This tutorial teaches you how to build & run your first PhoenixSDK app.

You’ll learn how to create a PhoenixSDK project and run a debuggable version of the app. We also demonstrate some fundamentals of PhoenixSDK design, including how to build a simple user interface and handle user input.

If you don't have PhoenixSDK setup yet, please see the Install PhoenixSDK tutorial.

1: Launch PhoenixSDK app from your Applications folder:

main_window

2: Create a new project:

Now you can create new project, specify project name and the folder where you would like project to be created. In this example "Hello world" used as a name for the project and Desktop folder as a destination.

new_project

3: Fill out project info:

Fill the project information and the icons at the project configuration window.

Every app on the device must have unique application id, otherwise the app install might fail - that's why the application Id usually corresponds to TLD (top level domain) + company name + product name, i.e. com.mycompany.myproduct
settings_window

4: Build & run your app

The project setup and this point is complete, now connect your android phone to the computer and press "Build & Run". Build process usually takes around 30 seconds, however in some cases it might take up to a minute. If it takes really longer then that try to unplug the device from the computer and then plug it back. Please also make sure that the device has developer mode turned on.

On most devices running Android 3.2 or older, you can find the option under:
Settings > Applications > Development
On Android 4.0 and newer, it's in Settings > Developer options.

On Android 4.2 and newer, Developer options is hidden by default. To make it available, go to:
Settings > About phone
and tap "Build number" seven times. Return to the previous screen to find Developer options.

building

After the build is complete, the app will look similar to the screenshot below.

The look might vary depending on the phone manufacturer and OS version
app1

The graphical user interface for a PhoenixSDK app is built using a hierarchy of View and Layout objects. View objects are usually UI widgets such as buttons or text fields and Layout objects are view containers that define how the child views are laid out, such as in a grid or a vertical list.

PhoenixSDK provides an XML vocabulary that corresponds to the subclasses of View (FPView) and Layout (FPLayout) so you can define your UI in XML using a hierarchy of UI elements.

layouts

PhoenixSDK automatically loads and executes main.xml and root.js files on application start. Below you can see main.xml used to create our new UI. It contains a label and a button laid into the vertical layout:

<?xml version="1.0" encoding="utf-8"?>

<!-- Main view -->
<FPLayout orientation="vertical" backgroundColor="#FFFFFF">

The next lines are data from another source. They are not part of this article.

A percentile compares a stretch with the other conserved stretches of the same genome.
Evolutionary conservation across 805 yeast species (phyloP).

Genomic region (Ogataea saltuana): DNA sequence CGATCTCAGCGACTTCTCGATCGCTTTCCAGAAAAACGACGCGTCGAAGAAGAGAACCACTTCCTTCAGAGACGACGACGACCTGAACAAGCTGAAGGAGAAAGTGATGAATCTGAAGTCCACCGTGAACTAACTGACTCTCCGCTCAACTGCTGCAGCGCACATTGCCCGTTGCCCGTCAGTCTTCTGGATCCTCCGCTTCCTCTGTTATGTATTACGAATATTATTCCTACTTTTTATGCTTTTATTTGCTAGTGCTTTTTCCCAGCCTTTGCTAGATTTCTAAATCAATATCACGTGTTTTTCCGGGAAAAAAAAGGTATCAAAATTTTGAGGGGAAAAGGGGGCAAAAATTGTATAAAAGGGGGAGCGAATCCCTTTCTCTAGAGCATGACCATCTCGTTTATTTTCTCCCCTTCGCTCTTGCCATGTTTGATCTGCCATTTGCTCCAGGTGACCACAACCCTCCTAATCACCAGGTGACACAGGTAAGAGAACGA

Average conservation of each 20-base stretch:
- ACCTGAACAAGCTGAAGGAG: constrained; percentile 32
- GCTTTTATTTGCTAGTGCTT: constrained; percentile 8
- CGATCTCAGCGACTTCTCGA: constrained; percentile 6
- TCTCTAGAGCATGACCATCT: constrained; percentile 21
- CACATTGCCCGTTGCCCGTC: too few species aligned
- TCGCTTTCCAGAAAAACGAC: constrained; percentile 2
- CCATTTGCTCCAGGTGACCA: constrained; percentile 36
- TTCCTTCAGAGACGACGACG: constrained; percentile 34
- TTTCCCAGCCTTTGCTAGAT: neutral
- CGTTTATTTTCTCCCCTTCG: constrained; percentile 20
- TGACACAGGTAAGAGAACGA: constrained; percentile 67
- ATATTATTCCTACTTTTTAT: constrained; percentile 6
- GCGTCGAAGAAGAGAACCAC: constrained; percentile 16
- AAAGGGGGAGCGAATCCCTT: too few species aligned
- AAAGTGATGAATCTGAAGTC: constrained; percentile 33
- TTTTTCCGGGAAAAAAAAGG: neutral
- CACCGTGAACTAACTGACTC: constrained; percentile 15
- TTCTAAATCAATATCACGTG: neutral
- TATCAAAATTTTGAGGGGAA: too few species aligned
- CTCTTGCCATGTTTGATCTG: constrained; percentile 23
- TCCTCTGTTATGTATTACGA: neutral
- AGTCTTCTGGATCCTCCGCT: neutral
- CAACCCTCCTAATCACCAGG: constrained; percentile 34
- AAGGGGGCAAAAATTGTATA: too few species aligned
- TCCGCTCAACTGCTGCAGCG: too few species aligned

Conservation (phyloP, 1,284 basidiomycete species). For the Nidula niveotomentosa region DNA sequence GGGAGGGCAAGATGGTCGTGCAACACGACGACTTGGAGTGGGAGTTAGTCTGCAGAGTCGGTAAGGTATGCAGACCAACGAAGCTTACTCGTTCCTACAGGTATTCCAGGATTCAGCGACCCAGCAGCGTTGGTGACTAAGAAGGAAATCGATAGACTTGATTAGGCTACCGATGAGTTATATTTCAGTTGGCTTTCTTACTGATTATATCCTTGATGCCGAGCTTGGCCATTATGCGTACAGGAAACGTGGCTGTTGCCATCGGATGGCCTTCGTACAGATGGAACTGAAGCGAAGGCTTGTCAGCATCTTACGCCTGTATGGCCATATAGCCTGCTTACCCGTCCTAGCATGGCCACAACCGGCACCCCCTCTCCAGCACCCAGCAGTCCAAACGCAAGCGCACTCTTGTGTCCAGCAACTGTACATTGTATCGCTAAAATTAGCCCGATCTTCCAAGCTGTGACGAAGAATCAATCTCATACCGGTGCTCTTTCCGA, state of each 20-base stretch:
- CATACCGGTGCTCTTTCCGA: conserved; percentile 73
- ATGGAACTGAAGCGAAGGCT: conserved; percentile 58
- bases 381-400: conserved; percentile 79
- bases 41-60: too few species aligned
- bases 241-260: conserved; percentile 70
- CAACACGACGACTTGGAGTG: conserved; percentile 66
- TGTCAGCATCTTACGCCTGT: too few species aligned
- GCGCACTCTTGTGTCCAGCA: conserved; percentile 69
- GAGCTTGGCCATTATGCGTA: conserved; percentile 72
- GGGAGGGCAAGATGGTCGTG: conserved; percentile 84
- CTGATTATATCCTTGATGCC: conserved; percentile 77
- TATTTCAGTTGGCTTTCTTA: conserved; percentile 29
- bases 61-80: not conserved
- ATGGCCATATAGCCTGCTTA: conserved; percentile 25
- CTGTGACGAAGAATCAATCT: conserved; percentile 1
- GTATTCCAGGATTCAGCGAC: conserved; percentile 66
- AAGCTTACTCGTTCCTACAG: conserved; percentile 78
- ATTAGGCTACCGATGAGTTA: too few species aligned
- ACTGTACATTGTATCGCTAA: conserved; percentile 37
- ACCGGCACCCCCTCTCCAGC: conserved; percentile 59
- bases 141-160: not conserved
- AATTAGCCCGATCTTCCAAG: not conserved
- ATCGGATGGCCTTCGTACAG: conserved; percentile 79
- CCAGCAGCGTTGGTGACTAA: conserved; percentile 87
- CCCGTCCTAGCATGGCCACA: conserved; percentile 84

<FPLabel size="match wrap" align="center" title="This is a hello world application" />
    <FPButton name="hello_world_button" size="match wrap" margin="20 0 20 0" title="Press me!" />
</FPLayout>

You might wonder why the size property is set to "match" and "wrap" instead of a real size in pixels. The reason is, with different screens and fonts it's not always easy to know the size of the control in advance. So you can specify a dynamic size, where "match" means take all available free space (match parent's size) and "wrap" means take as much space as required, but no more. So in the case of size="match wrap" it will size the widget to take all available space horizontally and only necessary space vertically.

app2

It looks good, however it could be better if the widgets were vertically centered. Thus let's add empty views on top and bottom to push our content towards the middle.

<?xml version="1.0" encoding="utf-8"?>

<!-- Main view -->
<FPLayout orientation="vertical" backgroundColor="#FFFFFF">
    <FPView />
    <FPLabel size="match wrap" align="center" title="This is a hello world application" />
    <FPButton name="hello_world_button" size="match wrap" margin="20 0 20 0" title="Press me!" />
    <FPView />
</FPLayout>

By default, if no size attribute specified, all views try to occupy all available space. If there is more than one view, Layout will divide available space between those views.

app3

OK, the app looks great! Let's add an action to our button now. You may have noticed that the name property was added to the button. That's for making it possible to instantiate it in our javascript code

include(["ui.js"], function() {
    var wnd = new FPWindow();
    wnd.setTitle("Hello world");

    var uilLoader = new FPUILoader();
    uilLoader.loadXML({
        files: ["main.xml"],
        success: function (views) {
            var mainLayout = views["main.xml"];
            var button = mainLayout.getViewByName("hello_world_button");
            button.addEventListener({
                eventName: "onClick",
                callback: function() {
                    alert("Hello PhoenixSDK!!!");
                }
            });
            wnd.setLayout(mainLayout);
            wnd.presentAsRootWindow();
        }
    });
});

When UI loader finishes loading UI elements we can access all subviews by their names using the Layout's getViewByName method.

app4

That's it. Easy as it is.